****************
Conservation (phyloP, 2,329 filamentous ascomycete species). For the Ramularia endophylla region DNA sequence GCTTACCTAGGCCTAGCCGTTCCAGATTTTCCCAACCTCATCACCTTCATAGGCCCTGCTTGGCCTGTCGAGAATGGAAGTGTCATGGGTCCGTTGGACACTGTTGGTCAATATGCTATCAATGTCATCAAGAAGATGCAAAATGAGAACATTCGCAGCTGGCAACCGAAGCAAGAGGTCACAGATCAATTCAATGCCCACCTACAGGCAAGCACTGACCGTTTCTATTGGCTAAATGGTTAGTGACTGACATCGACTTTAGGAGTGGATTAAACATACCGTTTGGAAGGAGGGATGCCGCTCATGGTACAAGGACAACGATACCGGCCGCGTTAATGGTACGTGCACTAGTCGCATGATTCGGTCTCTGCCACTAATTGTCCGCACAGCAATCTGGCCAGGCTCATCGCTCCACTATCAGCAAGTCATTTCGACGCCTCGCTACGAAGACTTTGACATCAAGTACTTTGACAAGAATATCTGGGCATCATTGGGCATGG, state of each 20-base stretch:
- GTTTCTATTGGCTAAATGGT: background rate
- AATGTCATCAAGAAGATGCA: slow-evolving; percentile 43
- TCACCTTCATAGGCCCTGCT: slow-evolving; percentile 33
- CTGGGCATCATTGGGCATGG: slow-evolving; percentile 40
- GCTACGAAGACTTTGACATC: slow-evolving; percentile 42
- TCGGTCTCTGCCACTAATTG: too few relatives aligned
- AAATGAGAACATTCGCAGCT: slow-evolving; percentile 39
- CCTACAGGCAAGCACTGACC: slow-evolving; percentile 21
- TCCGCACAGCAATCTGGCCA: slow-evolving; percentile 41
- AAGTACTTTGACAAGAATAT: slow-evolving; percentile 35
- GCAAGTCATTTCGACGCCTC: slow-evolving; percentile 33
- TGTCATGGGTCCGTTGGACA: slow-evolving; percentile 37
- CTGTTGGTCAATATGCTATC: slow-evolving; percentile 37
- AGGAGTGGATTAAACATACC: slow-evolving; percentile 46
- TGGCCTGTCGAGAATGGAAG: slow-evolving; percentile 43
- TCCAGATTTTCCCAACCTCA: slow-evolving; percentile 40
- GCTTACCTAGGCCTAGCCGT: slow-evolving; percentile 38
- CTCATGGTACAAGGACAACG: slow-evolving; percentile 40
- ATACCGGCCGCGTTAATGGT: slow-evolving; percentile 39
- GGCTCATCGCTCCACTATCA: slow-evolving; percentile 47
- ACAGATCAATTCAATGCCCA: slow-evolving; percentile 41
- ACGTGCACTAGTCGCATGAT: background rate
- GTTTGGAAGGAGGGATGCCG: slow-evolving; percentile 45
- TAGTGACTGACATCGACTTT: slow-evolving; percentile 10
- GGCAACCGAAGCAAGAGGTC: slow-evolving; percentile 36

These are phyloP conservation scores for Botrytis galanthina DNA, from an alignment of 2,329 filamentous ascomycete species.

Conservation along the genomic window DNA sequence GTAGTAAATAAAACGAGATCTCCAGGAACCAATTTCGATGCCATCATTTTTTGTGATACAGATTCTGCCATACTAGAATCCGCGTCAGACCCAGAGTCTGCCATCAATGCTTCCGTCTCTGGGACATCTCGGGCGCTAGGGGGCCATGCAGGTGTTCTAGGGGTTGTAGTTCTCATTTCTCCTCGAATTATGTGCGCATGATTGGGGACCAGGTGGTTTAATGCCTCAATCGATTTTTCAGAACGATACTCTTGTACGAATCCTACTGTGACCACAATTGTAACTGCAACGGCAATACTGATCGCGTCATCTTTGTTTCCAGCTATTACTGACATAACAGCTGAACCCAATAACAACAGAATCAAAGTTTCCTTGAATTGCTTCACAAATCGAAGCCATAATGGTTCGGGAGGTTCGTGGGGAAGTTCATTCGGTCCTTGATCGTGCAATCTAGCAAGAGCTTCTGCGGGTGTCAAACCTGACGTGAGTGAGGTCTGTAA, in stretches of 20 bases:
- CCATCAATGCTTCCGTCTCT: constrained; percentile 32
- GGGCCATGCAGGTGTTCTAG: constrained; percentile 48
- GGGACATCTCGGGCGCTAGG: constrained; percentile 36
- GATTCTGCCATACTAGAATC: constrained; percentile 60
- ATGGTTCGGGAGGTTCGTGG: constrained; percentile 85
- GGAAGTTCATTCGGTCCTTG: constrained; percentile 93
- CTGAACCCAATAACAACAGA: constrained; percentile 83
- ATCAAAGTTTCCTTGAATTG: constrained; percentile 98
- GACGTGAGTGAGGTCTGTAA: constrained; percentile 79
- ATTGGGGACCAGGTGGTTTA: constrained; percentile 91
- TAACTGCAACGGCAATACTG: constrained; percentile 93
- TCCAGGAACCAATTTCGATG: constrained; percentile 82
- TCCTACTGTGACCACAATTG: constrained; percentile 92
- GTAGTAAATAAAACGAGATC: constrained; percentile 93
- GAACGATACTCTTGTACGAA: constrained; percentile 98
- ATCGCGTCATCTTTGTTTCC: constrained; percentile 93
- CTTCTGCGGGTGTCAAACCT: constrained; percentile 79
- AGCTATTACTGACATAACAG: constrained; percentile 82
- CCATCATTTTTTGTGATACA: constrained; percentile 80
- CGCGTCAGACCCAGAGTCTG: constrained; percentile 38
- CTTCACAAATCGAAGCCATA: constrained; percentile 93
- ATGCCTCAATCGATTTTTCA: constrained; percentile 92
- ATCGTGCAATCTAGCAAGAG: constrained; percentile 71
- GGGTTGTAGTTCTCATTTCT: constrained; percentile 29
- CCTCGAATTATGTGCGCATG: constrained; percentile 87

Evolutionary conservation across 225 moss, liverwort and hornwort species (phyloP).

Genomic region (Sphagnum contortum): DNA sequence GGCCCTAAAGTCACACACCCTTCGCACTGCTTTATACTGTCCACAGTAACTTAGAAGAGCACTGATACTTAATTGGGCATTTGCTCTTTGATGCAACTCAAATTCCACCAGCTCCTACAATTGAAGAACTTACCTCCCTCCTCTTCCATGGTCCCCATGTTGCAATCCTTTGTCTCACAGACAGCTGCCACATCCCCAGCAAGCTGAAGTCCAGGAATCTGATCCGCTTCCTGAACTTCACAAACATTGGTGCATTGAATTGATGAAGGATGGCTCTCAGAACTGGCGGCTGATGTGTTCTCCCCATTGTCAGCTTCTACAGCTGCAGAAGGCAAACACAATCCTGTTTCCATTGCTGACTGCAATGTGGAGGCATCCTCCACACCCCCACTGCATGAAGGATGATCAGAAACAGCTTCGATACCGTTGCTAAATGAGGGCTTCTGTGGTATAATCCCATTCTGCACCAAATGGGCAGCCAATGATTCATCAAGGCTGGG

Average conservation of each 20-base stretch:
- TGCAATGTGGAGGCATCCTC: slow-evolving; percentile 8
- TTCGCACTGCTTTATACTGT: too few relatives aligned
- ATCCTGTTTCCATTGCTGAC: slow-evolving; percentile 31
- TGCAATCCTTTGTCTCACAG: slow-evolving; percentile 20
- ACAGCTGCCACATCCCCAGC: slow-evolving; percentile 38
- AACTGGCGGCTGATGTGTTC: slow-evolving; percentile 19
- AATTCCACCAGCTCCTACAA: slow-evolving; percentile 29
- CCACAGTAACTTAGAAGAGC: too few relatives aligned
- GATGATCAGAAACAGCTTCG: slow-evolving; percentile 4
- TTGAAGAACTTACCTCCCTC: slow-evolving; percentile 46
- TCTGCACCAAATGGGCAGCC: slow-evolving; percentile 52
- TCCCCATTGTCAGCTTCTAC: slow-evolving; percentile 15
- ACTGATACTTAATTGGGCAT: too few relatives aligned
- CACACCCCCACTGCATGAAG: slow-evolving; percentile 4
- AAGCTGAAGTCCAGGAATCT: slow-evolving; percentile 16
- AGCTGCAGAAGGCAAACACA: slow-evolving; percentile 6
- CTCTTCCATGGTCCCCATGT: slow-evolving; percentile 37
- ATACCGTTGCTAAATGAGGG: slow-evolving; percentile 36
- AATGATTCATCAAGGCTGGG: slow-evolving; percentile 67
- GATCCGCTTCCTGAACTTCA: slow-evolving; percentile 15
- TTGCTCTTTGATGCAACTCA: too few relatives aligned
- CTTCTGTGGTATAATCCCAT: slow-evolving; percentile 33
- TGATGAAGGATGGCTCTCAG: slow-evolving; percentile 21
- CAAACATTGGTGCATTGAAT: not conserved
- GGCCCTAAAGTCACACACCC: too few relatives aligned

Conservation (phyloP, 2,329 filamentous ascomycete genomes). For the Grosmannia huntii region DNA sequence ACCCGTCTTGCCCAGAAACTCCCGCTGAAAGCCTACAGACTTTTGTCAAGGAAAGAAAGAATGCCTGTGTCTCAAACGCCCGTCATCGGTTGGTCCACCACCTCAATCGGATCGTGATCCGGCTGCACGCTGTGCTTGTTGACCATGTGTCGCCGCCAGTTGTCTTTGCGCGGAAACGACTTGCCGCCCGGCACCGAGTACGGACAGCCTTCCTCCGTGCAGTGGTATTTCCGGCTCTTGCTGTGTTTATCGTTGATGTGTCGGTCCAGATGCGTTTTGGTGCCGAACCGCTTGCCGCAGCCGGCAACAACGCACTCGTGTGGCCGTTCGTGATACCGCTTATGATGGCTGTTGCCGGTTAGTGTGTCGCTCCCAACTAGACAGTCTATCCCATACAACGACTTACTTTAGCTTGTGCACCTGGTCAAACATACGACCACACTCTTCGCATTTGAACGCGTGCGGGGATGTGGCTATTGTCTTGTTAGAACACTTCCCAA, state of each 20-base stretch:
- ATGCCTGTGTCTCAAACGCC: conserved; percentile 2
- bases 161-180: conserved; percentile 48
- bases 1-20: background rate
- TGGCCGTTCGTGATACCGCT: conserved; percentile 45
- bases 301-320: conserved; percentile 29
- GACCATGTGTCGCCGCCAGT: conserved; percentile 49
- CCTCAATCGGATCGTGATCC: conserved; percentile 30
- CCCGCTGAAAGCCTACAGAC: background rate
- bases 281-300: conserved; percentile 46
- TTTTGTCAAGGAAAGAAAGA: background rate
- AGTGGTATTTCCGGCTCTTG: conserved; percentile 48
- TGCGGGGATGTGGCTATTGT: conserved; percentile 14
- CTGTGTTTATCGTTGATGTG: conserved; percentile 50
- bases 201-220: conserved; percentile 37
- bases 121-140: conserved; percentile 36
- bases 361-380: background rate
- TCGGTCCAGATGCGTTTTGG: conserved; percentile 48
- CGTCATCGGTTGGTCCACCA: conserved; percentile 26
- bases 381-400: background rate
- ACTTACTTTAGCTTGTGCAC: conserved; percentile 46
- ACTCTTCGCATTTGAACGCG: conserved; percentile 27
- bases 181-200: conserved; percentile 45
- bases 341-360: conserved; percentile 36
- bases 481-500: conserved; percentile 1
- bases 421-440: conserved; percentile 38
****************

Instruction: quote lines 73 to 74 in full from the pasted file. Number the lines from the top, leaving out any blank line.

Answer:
- CTCTTCCATGGTCCCCATGT: slow-evolving; percentile 37
- ATACCGTTGCTAAATGAGGG: slow-evolving; percentile 36